By now, you would’ve known that Real Racing 3 is due to be a freemium game employing a timer-based mechanic. I had my reservations about it, but reading the initial impressions of journalists from established gaming publications regarding the way the timer-system worked, I thought it won’t be so bad after all.
But I was duly proven wrong. Just a few hours ago, Real Racing 3 unexpectedly launched in a few iTunes Appstores as part of a “soft launch”. Wasting no time, I grabbed my iPad 2 and downloaded the game. Right at the beginning, when you are asked to buy a car, you are presented with a 2-minute timer. Either wait for the clock to run down or pay 2 gold coins. Luckily you start with a handful of gold coins, so I just skipped. Or else, that would have been the last I saw of Real Racing 3.
Next, you start racing. Every time you crash, your car performance decreases. After the race, you can repair your car. Depending on the amount of damage you sustain, the wait time grows longer. However, this can be avoided with skill (though I must say the AI is very aggressive here, for some reason). Tracks are also very narrow, increasing the likelihood of you sustaining damage. The wait-times for repairing damages are not too bad – between 5 to 15 minutes.
Then, when you start upgrading, you wait some more. As the upgrade tiers increase, the wait times increase exponentially as well. Starts at around 2 minutes, and increase to half an hour and God knows how much longer. Same story with purchasing new cars. I believe the wait times here will grow longer as well.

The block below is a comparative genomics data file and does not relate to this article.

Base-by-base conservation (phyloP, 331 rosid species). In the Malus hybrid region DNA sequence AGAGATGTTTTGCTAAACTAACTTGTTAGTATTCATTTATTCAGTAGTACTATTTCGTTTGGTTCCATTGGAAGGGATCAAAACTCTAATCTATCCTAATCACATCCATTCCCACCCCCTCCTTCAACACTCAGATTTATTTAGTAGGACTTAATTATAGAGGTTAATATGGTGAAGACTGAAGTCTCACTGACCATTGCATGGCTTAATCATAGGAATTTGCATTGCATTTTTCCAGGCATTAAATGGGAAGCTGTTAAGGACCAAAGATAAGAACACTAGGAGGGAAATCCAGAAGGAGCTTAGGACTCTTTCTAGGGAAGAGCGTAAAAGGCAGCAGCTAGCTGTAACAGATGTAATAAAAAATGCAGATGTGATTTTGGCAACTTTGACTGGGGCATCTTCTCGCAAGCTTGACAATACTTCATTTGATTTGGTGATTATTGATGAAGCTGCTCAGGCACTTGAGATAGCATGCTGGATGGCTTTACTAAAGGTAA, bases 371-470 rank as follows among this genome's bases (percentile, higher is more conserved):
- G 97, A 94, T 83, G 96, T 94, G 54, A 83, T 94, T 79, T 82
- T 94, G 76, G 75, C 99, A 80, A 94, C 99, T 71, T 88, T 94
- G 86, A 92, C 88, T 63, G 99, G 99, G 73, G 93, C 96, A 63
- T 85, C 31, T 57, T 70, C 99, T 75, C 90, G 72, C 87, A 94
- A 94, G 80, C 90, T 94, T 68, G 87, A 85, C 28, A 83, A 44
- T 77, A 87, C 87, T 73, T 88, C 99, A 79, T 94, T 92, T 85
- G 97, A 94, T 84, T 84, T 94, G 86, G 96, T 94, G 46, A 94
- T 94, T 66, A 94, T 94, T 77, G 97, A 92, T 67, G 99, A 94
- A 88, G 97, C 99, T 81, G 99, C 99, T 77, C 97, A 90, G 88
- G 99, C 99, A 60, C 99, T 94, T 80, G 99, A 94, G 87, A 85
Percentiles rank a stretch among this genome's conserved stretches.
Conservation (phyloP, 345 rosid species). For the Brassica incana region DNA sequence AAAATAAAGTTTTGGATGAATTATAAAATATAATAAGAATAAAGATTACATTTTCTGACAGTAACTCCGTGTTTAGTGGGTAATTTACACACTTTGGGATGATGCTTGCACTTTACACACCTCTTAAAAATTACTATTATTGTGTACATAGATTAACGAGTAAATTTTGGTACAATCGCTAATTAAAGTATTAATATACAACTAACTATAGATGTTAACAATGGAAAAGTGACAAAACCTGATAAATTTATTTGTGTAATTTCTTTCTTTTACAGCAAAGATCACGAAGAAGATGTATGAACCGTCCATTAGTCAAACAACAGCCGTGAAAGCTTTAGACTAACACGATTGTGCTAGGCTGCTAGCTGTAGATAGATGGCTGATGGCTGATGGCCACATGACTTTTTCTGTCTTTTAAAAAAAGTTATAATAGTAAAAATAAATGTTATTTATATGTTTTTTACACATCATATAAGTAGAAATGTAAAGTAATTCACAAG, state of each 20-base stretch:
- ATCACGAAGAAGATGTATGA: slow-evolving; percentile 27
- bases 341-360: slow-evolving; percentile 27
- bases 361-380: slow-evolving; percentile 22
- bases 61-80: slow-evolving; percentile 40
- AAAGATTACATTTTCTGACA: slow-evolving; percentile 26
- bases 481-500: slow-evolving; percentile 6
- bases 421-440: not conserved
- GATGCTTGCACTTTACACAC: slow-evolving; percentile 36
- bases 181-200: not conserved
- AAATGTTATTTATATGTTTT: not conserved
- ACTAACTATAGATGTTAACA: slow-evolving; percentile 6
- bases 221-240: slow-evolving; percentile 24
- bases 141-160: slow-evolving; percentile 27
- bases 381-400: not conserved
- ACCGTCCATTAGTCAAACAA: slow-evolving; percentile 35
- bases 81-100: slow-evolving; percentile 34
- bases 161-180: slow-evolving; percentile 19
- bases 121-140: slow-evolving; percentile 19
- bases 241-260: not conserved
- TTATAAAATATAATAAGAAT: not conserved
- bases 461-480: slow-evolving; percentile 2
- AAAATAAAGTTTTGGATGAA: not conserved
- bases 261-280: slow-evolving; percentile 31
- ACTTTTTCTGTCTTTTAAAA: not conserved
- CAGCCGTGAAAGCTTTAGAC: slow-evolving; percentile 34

However, where EA has simply gone over the top is the wait times associated with “servicing” the cars. No matter how well you drive, you have got to service your car. And this happens frequently. Or else you suffer drastic performance reductions.
Now, take a deep breath. I have played Real Racing 3 for about one and a half hours now, and for the first batch of repairs and service (I decided to do them together), it took me around 2 hours 15 minutes. And a full 2 hours of that time came from servicing the car.
Take an even deeper breath now, please. 30 minutes of playtime or so later, I had to send it in for another round of servicing and repairs. This time, the wait time increased to a whopping 6 hours 30 minutes!!! And again 6 hours of it came from servicing alone, something which you have little control over.
The servicing part shouldn’t need to be in the game at all. There is a clear reason why it is there – to fill the pockets of the guys at EA. Worse still is that you can fast-forward all these with gold coins, but the gold coins are so expensive to purchase it is just not worth it. To skip two minutes, you need 2 gold coins. And you can buy 20 of those for $1.99. 6 hours of wait time meanwhile will require around 20 gold coins ($1.99). Imagine doing this after every few races. You’d grow bankrupt sooner rather than later!
Just as a note, this is not meant to be a review of any sort. Just me venting my frustration at the disgusting way EA has treated its best original mobile game franchise. And not forgetting the fact that they make us look like cash cows.
I was super-excited with Real Racing 3 and the fact it’s going to launch simultaneously on Android, but this abhorrent implementation of wait times to enrich their own pockets at the expense of quality and user experience is appalling at best. The game is solid otherwise, but this incident has simply demoralized me. And to think that other developers will adopt this method if it proves to be successful for EA just makes me sick.